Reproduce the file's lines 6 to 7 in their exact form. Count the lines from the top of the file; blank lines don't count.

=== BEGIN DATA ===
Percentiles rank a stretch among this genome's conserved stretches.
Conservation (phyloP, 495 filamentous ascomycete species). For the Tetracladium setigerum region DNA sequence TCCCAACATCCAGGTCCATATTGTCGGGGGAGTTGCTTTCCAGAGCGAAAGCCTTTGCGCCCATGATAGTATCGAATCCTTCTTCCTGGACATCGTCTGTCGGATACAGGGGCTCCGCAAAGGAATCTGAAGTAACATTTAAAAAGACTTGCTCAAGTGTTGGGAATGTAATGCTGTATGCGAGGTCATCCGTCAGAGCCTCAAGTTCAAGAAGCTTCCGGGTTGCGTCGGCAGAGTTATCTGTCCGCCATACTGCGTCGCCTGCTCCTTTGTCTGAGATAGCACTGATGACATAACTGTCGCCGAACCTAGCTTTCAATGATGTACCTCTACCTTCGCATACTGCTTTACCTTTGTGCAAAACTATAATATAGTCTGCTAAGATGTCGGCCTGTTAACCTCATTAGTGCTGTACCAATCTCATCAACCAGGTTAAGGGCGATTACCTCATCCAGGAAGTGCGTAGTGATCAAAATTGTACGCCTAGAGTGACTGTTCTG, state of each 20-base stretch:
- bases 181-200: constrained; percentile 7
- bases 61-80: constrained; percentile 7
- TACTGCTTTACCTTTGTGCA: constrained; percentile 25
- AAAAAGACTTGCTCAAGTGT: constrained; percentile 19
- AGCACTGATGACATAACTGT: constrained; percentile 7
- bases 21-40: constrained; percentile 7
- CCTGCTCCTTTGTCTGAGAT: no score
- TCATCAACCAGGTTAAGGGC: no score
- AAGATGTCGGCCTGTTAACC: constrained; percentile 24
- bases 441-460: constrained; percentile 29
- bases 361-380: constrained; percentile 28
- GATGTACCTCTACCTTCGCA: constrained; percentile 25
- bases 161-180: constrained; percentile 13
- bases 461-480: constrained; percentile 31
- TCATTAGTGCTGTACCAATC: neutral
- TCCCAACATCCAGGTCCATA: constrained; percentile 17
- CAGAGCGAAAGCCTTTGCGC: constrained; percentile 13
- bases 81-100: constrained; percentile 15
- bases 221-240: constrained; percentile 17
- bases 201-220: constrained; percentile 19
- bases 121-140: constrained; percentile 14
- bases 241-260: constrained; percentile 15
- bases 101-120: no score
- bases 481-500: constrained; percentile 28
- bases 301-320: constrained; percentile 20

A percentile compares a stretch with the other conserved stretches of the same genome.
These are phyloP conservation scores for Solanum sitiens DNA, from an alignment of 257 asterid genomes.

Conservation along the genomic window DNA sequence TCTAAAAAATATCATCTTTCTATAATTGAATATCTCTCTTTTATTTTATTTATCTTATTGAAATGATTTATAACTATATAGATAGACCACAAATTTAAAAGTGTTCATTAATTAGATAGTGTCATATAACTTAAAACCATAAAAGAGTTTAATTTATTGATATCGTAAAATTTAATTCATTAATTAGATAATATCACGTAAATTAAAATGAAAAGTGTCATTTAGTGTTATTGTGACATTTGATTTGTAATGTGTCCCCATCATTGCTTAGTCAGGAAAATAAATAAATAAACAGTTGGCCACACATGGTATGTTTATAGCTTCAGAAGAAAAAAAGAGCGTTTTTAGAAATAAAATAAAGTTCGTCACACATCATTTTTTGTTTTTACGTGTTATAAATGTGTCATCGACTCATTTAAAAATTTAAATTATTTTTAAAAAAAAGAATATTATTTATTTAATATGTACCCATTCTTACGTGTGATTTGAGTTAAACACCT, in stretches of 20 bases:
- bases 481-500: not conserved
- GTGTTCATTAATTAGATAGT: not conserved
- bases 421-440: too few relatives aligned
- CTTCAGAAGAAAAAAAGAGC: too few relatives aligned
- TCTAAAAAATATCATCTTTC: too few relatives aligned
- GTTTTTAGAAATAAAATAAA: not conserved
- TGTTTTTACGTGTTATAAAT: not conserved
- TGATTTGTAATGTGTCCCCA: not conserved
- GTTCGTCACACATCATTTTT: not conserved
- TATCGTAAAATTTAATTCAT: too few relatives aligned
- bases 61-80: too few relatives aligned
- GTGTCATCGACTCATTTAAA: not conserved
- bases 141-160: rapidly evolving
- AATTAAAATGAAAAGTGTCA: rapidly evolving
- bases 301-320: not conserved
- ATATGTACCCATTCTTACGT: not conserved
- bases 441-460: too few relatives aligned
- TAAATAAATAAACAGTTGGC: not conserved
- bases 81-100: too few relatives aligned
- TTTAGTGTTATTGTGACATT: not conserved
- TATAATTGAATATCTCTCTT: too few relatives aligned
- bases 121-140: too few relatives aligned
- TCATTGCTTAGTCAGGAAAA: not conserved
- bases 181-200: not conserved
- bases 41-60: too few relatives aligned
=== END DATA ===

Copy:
- AAAAAGACTTGCTCAAGTGT: constrained; percentile 19
- AGCACTGATGACATAACTGT: constrained; percentile 7